We’ve come to crossroads, and a climax as well. If some sort of federalism, presumably the ideal form of government, management, administration, whatever, spanning the entire globe stands for the climax, the pinnacle of what’s ultimately achievable in the realm of politics, where do we go from thence is our next question; hence the crossroads.
In particular, the first is a necessary condition, the essential aspect of any anarchistic thesis that’s worth its salt: a measure of peace and relative stability must be secured worldwide and without fail as a necessary precondition for any of the smaller units which comprise the greater whole to be able to pursue their unique, self-determined futures without undue interference from any of their neighbors, near or far. And the second, the direction this inquiry must take.
Lest you wonder, we’re talking about a world government, a kind of government that would command ultimate authority if and when push comes to shove, a government that would serve as a court of last appeal if and when need be, both authorized and empowered to resolve any and all differences that might possibly arise between any of the smaller units. For indeed, if a network of constantly warring and competing nation-states represents the greatest obstacle to attaining human happiness and justice, not in any personal, isolated or idiosyncratic sense, apart from the life of the community but as an essential part of such a community (and that’s the gist of the anarchistic thesis as best as I can understand it!) then surely, a world government of one kind or another is the only way to go, if for no other reason that it renders the very idea of nation-states, ever warring and competing nation-states, obsolete. Problem solved
Keep in mind, however, this is a conceptual analysis by and large, a Gedankenexperiment of sorts, and as such, it has no direct bearing on what is or is not likely to transpire in the immediate or near future; it merely outlines the possibilities, nothing else. Nonetheless, it does stand to reason that, whether due to the kind of global challenges facing humankind or simply by virtue of our self-preservation instinct (or, if we really want to be magnanimous about it, our evolutionary potential), better sense will prevail and we shall escape relatively unscathed, ready to face a brighter tomorrow. The motivation surely abounds and it’s one basis for hope. Meanwhile, we can’t help but tend to the thereafter, the aftermath, the likely or the unlikely eventuality that, even in the best of all possible worlds, with a world government firmly intact and in place, we’re not exactly over the hump. Problems remain.
To name but one, how exactly are we to envisage the nature of the would-be relationship between such a government and any of the lesser units? More specifically, perhaps, in what administrative capacity ought it serve? What should be the proper sphere of its jurisdiction (i.e., the extent of its authority), and what powers must it command in order for it to be able to enforce its decisions in the event that all efforts to amicably resolve the seemingly irreconcilable differences came to naught?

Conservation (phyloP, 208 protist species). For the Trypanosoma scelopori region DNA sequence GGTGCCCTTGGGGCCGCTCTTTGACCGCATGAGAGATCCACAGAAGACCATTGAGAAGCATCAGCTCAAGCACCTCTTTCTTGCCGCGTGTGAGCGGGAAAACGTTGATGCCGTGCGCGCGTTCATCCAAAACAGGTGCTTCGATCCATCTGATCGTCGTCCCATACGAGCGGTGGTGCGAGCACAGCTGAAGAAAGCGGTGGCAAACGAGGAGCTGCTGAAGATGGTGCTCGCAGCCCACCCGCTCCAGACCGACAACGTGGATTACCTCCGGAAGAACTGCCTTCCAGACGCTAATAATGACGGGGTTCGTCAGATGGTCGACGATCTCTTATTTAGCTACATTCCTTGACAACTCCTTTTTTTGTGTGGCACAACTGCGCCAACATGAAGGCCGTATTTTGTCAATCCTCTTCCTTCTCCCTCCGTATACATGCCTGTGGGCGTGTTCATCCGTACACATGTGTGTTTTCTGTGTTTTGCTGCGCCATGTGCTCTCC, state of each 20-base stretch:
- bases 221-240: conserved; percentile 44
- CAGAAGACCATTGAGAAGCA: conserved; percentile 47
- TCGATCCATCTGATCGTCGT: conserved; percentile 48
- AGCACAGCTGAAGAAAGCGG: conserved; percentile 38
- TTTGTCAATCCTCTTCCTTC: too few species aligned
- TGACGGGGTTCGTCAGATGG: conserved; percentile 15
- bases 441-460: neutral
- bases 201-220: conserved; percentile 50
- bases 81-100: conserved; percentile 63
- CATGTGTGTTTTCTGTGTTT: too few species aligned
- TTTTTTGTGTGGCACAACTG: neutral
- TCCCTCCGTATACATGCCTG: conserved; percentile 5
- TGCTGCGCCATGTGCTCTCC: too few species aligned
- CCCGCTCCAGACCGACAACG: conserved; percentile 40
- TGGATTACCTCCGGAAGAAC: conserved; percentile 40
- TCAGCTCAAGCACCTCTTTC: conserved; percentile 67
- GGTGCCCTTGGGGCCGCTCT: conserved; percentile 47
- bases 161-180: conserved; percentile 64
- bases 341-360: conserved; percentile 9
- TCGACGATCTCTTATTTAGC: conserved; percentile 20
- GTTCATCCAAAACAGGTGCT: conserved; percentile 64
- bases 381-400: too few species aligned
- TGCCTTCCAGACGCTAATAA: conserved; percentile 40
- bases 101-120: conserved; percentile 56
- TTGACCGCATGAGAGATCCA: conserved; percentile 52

I take it as axiomatic that some such government, if we are ever to get to that point, would have to command sufficient power and resources in order to overcome all manner of resistance from the less cooperative members; otherwise, its authority would be vacuous, more in the realm of fiction than fact. How exactly would the requisite kind of power be amassed and maintained in a state of readiness? That’s a logistical and, from the strictly conceptual standpoint, uninteresting question.
I suppose one fair solution would be for each and every member to be required to contribute manpower and related resources to the common pool, not unlike the situation whereby the Greek city-states were required to pay a tribute, as good a term as any, to Athens (the hypothetical government we have in mind) in order ensure protection from any and all enemies, foreign or domestic: that was the explicit purpose behind the Delian League, the first recorded experiment with federalism, and a successful one at that, until Athenian hubris took over and perverted the notion. Needless to say, the combined force of the federation would have to exceed that of any of the coalition’s members in order for it to be decisive; and the whole concept would have to be predicated, besides, on a mutually agreed-upon disarmament down to the bare minimum, however you’d care to define that minimum. So here is another precondition!
For better analogy, think of the UN, for instance, with the capabilities of NATO, both idealized, of course, to form an incorruptible body or organ, either beyond any and all challenge. A tall order, I hasten to add, but then again, not an inconceivable one. The decisions would be reached by a show of hands, and they’d be final and irrevocable.
But as I said, that’s a logistical problem and not all that interesting from the conceptual standpoint. What is interesting, however, and what is of far greater import, are the limits to which we would be prepared to go when it came to defining the proper sphere of some such body’s jurisdiction, its proper and rightful authority, an authority we could all go along with and agree upon. For surely, the idea of mutual protection guaranteed to each and every one in order to stave off all manner of aggression from any and all quarters, a Hobbesian idea if there ever was one, is one thing; and in this respect, the concept of world government is not only justifiable but a necessary one as well. But it’s another thing entirely if we were to go beyond, beyond those limits, that is.
All of which brings into sharp relief the question of justice. How so? Because if we do go beyond the auspices typically associated with a dominant protective agency, its intended role and function, a concept that has been invoked time and again in order to justify the existence and the perpetuity of the state(see Nozick, for instance, in particular, Anarchy, State, and Utopia). Except that this time we’re talking about the world at large, the one and only state, and if we’re to go beyond, into areas and concerns which are clearly beyond the purview or the intended objective of guaranteeing protection, then we’d surely be on shaky grounds; and the reason again would be, the anarchistic thesis!